For many people monochrome photography is a creative stretch. We see in colour, not in a single colour or grey scale. Visualising without colour can be challenging but low key monochrome photography can also lead to interesting photos.
First, let’s make sure we are clear on the jargon here.
What Is Monochrome Photography?
What Is Low Key Photography?
The word key refers to ‘key light’. This is the main light in a scene. When the key light is low, and there is little or no other light, the effect is called low key photography.
Popular with movie directors for what’s known as ‘film noir’ cinema, low key lighting was used to create drama and tension in a scene.
Low key monochrome photography consists mainly of highlights and shadows. Low key lighting dramatically enhances the contrast in a photograph.
High Key vs Low Key Monochrome Photography
In high key photography the key light is bright and there will be one or more other lights and/or reflectors. The tone range of a high key image is typically wider.
The look of a high key monochrome photograph compared to a low key photograph is a lot flatter.
With a high key setup, light is usually softer and fills in the shadows. Low key lighting results in a much darker, moodier feeling because of the deep shadows and minimal tone range.
When to Use Low Key Photography
Having the contours of your subject thrown into areas of shade when you use a low key light setup can create a sense of mystery. A dark, somewhat sinister effect can be conveyed.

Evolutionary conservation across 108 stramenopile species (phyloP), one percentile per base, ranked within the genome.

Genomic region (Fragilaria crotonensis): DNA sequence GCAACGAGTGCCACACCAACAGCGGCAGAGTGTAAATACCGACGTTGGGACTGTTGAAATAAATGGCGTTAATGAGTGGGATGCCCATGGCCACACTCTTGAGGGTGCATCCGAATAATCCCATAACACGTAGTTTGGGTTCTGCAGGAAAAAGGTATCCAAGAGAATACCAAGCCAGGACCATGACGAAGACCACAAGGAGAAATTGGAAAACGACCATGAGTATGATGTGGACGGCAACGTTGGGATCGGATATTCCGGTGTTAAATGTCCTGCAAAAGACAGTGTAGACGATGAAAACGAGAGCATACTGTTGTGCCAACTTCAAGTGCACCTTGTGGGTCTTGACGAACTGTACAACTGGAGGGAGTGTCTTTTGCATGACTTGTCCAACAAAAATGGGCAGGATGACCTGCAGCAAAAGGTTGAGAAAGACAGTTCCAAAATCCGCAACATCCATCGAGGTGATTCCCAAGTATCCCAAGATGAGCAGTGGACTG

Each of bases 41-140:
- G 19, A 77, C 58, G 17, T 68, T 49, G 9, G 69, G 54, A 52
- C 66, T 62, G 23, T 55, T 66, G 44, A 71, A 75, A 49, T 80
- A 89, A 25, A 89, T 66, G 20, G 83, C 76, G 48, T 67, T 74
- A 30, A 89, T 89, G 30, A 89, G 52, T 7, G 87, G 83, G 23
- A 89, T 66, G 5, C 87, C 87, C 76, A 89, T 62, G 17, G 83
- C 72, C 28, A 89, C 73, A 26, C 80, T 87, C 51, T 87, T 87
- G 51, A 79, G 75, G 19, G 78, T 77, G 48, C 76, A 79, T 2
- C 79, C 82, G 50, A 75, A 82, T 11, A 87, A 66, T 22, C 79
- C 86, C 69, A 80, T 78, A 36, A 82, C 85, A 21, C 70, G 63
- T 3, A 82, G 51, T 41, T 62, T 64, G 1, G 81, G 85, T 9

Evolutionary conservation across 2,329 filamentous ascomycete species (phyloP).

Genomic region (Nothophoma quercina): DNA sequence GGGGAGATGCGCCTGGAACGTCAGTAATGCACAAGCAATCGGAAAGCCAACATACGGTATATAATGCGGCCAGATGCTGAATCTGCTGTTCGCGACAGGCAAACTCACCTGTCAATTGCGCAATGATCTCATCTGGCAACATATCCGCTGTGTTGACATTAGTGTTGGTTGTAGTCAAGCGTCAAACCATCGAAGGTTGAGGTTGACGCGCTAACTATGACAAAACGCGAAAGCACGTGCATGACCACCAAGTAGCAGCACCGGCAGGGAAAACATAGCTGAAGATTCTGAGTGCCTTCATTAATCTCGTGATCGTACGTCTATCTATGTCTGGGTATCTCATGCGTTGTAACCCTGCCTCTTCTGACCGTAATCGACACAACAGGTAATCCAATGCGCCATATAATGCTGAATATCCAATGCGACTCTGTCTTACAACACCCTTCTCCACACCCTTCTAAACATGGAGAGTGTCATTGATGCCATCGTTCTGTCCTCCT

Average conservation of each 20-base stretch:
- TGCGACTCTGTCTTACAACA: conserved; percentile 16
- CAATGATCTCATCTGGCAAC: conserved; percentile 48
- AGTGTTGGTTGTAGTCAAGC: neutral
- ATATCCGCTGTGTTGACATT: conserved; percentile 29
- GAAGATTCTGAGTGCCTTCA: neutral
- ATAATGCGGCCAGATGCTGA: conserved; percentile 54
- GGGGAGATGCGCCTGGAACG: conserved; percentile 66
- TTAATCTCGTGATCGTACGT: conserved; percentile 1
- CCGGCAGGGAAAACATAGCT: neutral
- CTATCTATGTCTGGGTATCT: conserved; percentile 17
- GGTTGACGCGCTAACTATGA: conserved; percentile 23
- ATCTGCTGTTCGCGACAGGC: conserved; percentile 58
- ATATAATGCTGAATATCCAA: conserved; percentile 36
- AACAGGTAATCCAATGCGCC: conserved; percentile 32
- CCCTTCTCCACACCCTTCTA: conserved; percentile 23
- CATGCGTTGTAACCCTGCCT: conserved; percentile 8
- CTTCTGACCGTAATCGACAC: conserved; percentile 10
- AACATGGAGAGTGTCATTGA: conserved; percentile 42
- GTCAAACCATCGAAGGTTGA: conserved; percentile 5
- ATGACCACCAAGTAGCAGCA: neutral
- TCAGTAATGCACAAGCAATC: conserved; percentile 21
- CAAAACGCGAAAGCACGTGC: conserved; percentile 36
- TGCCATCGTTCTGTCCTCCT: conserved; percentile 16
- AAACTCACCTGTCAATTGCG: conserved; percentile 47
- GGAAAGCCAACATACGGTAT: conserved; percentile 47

If you want to express sadness, hope or tension, use a single light. Carefully position it to accentuate the shadows and the drama will be there.
Low key monochrome photography can be used with any subject you like. Low key portraits are popular. Flowers, landscapes, still life, food and even sheep can be given a high contrast treatment.
When you want to do low key photography don’t be restricted by your subject selection. Instead be more mindful of the feeling you want to portray in your monochrome photograph.
How to Make Low Key Monochrome Photographs
There are four main things to think about when you want to make low key monochrome photographs:
- the light and shadow and how it looks on your subject;
- the colour, and, (mostly,) disregard it;
- the exposure you will use;
- how you will post process your low key photographs.
Light your subject with a single main light, your key light. This could be an electric light or a flash. It could also be a window if you are inside or sometimes the sun when you are outside.
Make sure there is one light source considerably brighter than the other ambient light. If there’s too much other light, achieving the dark shadows characteristic of a low key photograph will not be possible.
Think about how you position your light and subject in relation to your camera angle. The angle that the light falls on your subject will reveal more or less of it. If you are working with a portable light and a subject you can move, this is easiest.